- Ligaments: Ligaments are bands of fibrous tissue that join bone to bone. Think of the gristle on your steak as it is the same for humans.
How To Brace Elbows
When it comes to injuries affecting the elbows, regardless of whether it is a strained muscle or torn tendon, ruptured ligament, fractured bone, or an issue affecting the nerves, wearing the right brace or support can make all the difference. The support you should select will depend on different factors:
- The condition affecting your elbow
- Any prior history of elbow damage
- Your general anatomy and bone density
- Your age
- Lifestyle practices, i.e., sports, gym, daily routine
- Issues or old injuries that might be affecting other parts of your arm
When choosing the right elbow brace, it is important to look at the short-term needs as well as the long-term recovery if an injury or fracture is the problem you are healing from. You need to consider functionality and how it works with your daily requirements and lifestyle patterns.
Elbow Brace Types
1. Elbow Sleeve
Elbow sleeves range in design, price, and material. They are typically made from neoprene, synthetic fabrics, or an elastic cotton polyester blend. Designed to fit around the elbow, they sometimes have inserts made of gel, silicon, or other materials and can be placed in the freezer or microwave to freeze or heat, allowing the sleeve to target the sore tendons in your arm to soothe and relax them.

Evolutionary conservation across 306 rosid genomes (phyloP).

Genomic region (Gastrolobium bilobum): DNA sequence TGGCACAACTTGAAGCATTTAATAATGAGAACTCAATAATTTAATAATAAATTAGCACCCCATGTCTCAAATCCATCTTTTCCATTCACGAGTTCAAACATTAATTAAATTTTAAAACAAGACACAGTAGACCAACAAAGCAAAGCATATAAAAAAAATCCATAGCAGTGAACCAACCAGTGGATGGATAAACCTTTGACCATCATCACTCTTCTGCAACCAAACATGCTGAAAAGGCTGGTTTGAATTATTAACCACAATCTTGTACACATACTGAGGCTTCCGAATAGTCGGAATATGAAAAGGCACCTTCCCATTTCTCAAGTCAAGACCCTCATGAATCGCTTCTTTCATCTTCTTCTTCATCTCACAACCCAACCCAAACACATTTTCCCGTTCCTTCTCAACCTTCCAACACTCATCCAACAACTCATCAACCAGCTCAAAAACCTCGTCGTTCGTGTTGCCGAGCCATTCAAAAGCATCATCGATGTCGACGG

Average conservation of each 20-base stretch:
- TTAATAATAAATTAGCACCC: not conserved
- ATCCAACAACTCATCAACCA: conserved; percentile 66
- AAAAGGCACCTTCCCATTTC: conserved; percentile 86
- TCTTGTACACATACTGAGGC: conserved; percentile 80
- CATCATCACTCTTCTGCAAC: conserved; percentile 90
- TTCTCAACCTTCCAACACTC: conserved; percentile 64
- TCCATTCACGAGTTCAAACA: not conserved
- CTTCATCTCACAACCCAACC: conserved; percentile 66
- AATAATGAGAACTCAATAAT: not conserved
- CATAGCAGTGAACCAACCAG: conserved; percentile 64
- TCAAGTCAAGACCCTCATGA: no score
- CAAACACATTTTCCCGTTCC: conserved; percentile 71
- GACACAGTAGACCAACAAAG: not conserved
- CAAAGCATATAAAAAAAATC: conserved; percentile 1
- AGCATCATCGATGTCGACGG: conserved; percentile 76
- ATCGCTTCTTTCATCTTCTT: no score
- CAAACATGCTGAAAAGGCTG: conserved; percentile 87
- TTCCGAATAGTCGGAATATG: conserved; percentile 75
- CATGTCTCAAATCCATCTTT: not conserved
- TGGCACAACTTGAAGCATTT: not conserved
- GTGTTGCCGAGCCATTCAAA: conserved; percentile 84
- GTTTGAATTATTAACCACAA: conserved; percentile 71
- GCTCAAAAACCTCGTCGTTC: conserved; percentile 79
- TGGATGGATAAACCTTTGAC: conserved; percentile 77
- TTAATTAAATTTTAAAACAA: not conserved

The main purpose of an elbow sleeve is to provide firm, comfortable compression across the joint to minimise swelling and pain while providing mild stability to the joint itself. They are designed to allow the elbow to bend and move as normal. Elbow sleeves are the most suitable sleeve for daily use and are easily washed and cleaned for hygiene.
Primary Issues Elbow Sleeves Are Most Suitable For Treating
- Mild instability
- Mild nerve issues
- Mild to moderate elbow pain
- Mild to moderate arthritis
- Long-term post-op recovery from ligament and tendon damage
What To Look For In An Elbow Sleeve?
- Comfortable Anatomic Fit
A good sleeve should conform to the shape of the elbow and arm and stay flush against the skin with minimal bulging or loose parts through all movement ranges.
- Medical Grade Compression
The ideal compression level for an elbow sleeve is medical grade. This provides support to the whole joint while giving strength back to the elbow and arm.